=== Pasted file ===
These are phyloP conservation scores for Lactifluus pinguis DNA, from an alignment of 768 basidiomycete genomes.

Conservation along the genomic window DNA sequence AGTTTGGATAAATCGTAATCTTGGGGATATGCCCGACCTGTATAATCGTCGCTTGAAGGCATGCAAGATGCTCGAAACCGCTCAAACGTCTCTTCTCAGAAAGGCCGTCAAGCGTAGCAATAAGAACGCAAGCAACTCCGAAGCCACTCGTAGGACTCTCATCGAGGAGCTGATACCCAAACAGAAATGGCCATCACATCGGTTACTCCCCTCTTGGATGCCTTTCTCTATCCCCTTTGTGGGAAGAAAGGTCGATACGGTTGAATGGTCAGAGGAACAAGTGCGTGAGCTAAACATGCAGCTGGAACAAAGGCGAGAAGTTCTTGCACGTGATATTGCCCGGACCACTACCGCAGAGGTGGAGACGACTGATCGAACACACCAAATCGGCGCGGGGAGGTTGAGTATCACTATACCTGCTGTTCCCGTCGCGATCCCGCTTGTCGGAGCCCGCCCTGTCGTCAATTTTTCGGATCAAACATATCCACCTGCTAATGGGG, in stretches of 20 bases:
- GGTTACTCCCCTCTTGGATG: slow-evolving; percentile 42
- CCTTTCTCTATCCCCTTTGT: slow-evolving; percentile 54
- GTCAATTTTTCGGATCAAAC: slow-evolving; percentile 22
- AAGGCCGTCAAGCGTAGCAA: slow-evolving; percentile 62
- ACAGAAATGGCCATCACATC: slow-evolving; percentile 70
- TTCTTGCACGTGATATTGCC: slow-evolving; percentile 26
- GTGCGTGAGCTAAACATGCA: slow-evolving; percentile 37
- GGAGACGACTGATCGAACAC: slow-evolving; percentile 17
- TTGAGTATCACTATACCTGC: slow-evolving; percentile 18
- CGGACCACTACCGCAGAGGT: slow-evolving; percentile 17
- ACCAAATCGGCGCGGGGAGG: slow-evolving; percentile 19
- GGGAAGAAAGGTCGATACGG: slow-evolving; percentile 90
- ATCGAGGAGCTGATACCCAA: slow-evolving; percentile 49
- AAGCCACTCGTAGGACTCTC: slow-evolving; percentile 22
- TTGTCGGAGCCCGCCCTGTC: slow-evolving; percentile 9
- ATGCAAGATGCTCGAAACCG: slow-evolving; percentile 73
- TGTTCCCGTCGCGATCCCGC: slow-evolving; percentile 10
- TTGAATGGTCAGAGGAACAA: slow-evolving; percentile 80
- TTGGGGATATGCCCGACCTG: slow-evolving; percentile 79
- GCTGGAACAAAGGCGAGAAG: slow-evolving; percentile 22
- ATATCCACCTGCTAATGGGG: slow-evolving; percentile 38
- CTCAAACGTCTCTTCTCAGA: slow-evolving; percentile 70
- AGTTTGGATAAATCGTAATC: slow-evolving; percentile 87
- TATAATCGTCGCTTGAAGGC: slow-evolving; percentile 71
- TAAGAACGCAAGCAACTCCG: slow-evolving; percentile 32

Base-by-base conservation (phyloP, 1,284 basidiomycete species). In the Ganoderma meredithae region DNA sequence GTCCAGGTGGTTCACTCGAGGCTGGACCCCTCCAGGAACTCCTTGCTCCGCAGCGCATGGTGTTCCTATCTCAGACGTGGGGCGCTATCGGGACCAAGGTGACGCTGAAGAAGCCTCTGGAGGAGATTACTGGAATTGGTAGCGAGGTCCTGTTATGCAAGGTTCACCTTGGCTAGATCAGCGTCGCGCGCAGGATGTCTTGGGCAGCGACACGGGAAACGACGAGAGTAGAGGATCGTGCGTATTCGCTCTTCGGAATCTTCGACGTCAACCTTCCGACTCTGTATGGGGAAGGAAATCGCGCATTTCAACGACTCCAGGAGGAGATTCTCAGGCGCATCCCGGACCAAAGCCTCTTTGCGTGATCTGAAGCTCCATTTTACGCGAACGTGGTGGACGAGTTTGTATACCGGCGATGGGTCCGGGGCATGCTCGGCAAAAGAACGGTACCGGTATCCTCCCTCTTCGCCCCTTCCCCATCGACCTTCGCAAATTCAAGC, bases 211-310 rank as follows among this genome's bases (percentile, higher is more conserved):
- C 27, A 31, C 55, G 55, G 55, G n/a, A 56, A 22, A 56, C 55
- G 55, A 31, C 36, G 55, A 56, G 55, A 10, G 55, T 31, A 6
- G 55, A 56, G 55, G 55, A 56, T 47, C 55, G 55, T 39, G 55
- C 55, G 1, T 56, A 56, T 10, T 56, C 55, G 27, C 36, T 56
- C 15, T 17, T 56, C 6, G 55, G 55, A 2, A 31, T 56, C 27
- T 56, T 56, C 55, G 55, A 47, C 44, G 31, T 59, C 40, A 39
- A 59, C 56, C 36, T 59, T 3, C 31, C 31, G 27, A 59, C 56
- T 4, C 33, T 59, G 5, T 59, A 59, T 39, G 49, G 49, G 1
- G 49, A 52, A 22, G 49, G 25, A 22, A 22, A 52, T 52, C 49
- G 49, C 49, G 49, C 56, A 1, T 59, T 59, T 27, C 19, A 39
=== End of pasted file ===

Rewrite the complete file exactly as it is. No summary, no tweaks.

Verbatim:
These are phyloP conservation scores for Lactifluus pinguis DNA, from an alignment of 768 basidiomycete genomes.

Conservation along the genomic window DNA sequence AGTTTGGATAAATCGTAATCTTGGGGATATGCCCGACCTGTATAATCGTCGCTTGAAGGCATGCAAGATGCTCGAAACCGCTCAAACGTCTCTTCTCAGAAAGGCCGTCAAGCGTAGCAATAAGAACGCAAGCAACTCCGAAGCCACTCGTAGGACTCTCATCGAGGAGCTGATACCCAAACAGAAATGGCCATCACATCGGTTACTCCCCTCTTGGATGCCTTTCTCTATCCCCTTTGTGGGAAGAAAGGTCGATACGGTTGAATGGTCAGAGGAACAAGTGCGTGAGCTAAACATGCAGCTGGAACAAAGGCGAGAAGTTCTTGCACGTGATATTGCCCGGACCACTACCGCAGAGGTGGAGACGACTGATCGAACACACCAAATCGGCGCGGGGAGGTTGAGTATCACTATACCTGCTGTTCCCGTCGCGATCCCGCTTGTCGGAGCCCGCCCTGTCGTCAATTTTTCGGATCAAACATATCCACCTGCTAATGGGG, in stretches of 20 bases:
- GGTTACTCCCCTCTTGGATG: slow-evolving; percentile 42
- CCTTTCTCTATCCCCTTTGT: slow-evolving; percentile 54
- GTCAATTTTTCGGATCAAAC: slow-evolving; percentile 22
- AAGGCCGTCAAGCGTAGCAA: slow-evolving; percentile 62
- ACAGAAATGGCCATCACATC: slow-evolving; percentile 70
- TTCTTGCACGTGATATTGCC: slow-evolving; percentile 26
- GTGCGTGAGCTAAACATGCA: slow-evolving; percentile 37
- GGAGACGACTGATCGAACAC: slow-evolving; percentile 17
- TTGAGTATCACTATACCTGC: slow-evolving; percentile 18
- CGGACCACTACCGCAGAGGT: slow-evolving; percentile 17
- ACCAAATCGGCGCGGGGAGG: slow-evolving; percentile 19
- GGGAAGAAAGGTCGATACGG: slow-evolving; percentile 90
- ATCGAGGAGCTGATACCCAA: slow-evolving; percentile 49
- AAGCCACTCGTAGGACTCTC: slow-evolving; percentile 22
- TTGTCGGAGCCCGCCCTGTC: slow-evolving; percentile 9
- ATGCAAGATGCTCGAAACCG: slow-evolving; percentile 73
- TGTTCCCGTCGCGATCCCGC: slow-evolving; percentile 10
- TTGAATGGTCAGAGGAACAA: slow-evolving; percentile 80
- TTGGGGATATGCCCGACCTG: slow-evolving; percentile 79
- GCTGGAACAAAGGCGAGAAG: slow-evolving; percentile 22
- ATATCCACCTGCTAATGGGG: slow-evolving; percentile 38
- CTCAAACGTCTCTTCTCAGA: slow-evolving; percentile 70
- AGTTTGGATAAATCGTAATC: slow-evolving; percentile 87
- TATAATCGTCGCTTGAAGGC: slow-evolving; percentile 71
- TAAGAACGCAAGCAACTCCG: slow-evolving; percentile 32

Base-by-base conservation (phyloP, 1,284 basidiomycete species). In the Ganoderma meredithae region DNA sequence GTCCAGGTGGTTCACTCGAGGCTGGACCCCTCCAGGAACTCCTTGCTCCGCAGCGCATGGTGTTCCTATCTCAGACGTGGGGCGCTATCGGGACCAAGGTGACGCTGAAGAAGCCTCTGGAGGAGATTACTGGAATTGGTAGCGAGGTCCTGTTATGCAAGGTTCACCTTGGCTAGATCAGCGTCGCGCGCAGGATGTCTTGGGCAGCGACACGGGAAACGACGAGAGTAGAGGATCGTGCGTATTCGCTCTTCGGAATCTTCGACGTCAACCTTCCGACTCTGTATGGGGAAGGAAATCGCGCATTTCAACGACTCCAGGAGGAGATTCTCAGGCGCATCCCGGACCAAAGCCTCTTTGCGTGATCTGAAGCTCCATTTTACGCGAACGTGGTGGACGAGTTTGTATACCGGCGATGGGTCCGGGGCATGCTCGGCAAAAGAACGGTACCGGTATCCTCCCTCTTCGCCCCTTCCCCATCGACCTTCGCAAATTCAAGC, bases 211-310 rank as follows among this genome's bases (percentile, higher is more conserved):
- C 27, A 31, C 55, G 55, G 55, G n/a, A 56, A 22, A 56, C 55
- G 55, A 31, C 36, G 55, A 56, G 55, A 10, G 55, T 31, A 6
- G 55, A 56, G 55, G 55, A 56, T 47, C 55, G 55, T 39, G 55
- C 55, G 1, T 56, A 56, T 10, T 56, C 55, G 27, C 36, T 56
- C 15, T 17, T 56, C 6, G 55, G 55, A 2, A 31, T 56, C 27
- T 56, T 56, C 55, G 55, A 47, C 44, G 31, T 59, C 40, A 39
- A 59, C 56, C 36, T 59, T 3, C 31, C 31, G 27, A 59, C 56
- T 4, C 33, T 59, G 5, T 59, A 59, T 39, G 49, G 49, G 1
- G 49, A 52, A 22, G 49, G 25, A 22, A 22, A 52, T 52, C 49
- G 49, C 49, G 49, C 56, A 1, T 59, T 59, T 27, C 19, A 39